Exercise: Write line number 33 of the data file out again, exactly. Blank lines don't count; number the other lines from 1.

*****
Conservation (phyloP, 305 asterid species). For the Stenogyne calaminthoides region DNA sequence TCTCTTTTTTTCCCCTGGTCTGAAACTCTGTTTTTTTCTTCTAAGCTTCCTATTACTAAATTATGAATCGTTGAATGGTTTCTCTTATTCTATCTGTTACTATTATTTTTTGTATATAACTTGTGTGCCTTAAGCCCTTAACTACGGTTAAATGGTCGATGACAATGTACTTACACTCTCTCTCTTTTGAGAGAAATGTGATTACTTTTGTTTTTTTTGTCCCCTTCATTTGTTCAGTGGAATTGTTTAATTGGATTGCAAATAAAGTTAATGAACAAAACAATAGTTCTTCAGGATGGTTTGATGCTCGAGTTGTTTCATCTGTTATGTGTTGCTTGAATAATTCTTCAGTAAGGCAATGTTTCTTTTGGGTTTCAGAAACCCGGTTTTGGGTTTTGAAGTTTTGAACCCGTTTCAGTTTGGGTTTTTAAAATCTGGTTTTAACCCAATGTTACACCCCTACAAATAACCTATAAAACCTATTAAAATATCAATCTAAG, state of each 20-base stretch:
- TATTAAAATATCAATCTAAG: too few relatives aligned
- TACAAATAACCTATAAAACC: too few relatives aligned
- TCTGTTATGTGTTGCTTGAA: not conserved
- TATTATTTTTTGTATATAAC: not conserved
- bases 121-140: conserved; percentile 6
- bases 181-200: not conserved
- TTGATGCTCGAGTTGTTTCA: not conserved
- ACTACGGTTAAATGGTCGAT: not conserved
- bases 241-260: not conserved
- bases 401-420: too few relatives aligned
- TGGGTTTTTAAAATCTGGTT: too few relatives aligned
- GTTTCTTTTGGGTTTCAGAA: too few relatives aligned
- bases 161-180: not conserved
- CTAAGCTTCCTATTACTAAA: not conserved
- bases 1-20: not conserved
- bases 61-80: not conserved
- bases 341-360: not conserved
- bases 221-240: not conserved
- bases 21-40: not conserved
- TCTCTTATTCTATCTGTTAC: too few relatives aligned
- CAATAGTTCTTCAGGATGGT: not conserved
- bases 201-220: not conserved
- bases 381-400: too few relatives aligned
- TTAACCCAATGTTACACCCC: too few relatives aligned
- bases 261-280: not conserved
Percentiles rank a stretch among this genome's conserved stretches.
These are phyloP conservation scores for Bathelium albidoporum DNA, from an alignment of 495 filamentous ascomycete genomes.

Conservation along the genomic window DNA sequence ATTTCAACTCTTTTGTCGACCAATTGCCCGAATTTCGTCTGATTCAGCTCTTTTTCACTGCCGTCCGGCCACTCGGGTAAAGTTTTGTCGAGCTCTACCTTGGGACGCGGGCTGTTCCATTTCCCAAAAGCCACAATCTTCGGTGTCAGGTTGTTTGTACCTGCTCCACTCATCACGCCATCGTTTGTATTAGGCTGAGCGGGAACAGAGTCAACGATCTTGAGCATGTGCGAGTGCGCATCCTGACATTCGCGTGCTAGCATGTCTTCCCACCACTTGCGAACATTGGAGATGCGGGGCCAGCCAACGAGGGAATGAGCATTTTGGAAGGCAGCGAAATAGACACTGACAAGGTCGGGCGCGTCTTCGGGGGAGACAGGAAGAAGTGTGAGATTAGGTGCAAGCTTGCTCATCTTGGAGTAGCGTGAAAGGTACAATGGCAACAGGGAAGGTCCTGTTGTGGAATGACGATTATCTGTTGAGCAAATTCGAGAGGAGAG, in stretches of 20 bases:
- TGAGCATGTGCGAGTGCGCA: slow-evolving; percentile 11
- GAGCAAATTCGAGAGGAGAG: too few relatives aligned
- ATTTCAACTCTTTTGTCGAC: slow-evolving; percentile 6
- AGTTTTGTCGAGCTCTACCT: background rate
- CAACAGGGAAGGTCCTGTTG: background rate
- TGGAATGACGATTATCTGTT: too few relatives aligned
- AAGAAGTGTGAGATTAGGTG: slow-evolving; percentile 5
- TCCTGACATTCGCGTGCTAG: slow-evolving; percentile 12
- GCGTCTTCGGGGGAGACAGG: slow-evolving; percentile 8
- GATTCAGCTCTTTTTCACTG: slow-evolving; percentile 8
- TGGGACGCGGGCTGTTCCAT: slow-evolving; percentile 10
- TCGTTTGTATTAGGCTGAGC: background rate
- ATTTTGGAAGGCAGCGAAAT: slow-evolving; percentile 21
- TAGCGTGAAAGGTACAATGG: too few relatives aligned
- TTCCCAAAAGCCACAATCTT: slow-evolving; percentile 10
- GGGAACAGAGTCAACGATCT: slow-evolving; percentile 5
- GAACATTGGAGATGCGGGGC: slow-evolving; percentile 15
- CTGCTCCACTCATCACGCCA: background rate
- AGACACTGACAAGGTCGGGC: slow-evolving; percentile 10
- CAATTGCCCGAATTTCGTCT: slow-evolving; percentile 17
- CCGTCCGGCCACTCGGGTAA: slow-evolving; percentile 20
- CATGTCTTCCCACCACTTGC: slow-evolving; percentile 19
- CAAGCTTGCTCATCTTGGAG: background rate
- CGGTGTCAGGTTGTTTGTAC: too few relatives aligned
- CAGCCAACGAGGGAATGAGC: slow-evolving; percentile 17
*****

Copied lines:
- AGTTTTGTCGAGCTCTACCT: background rate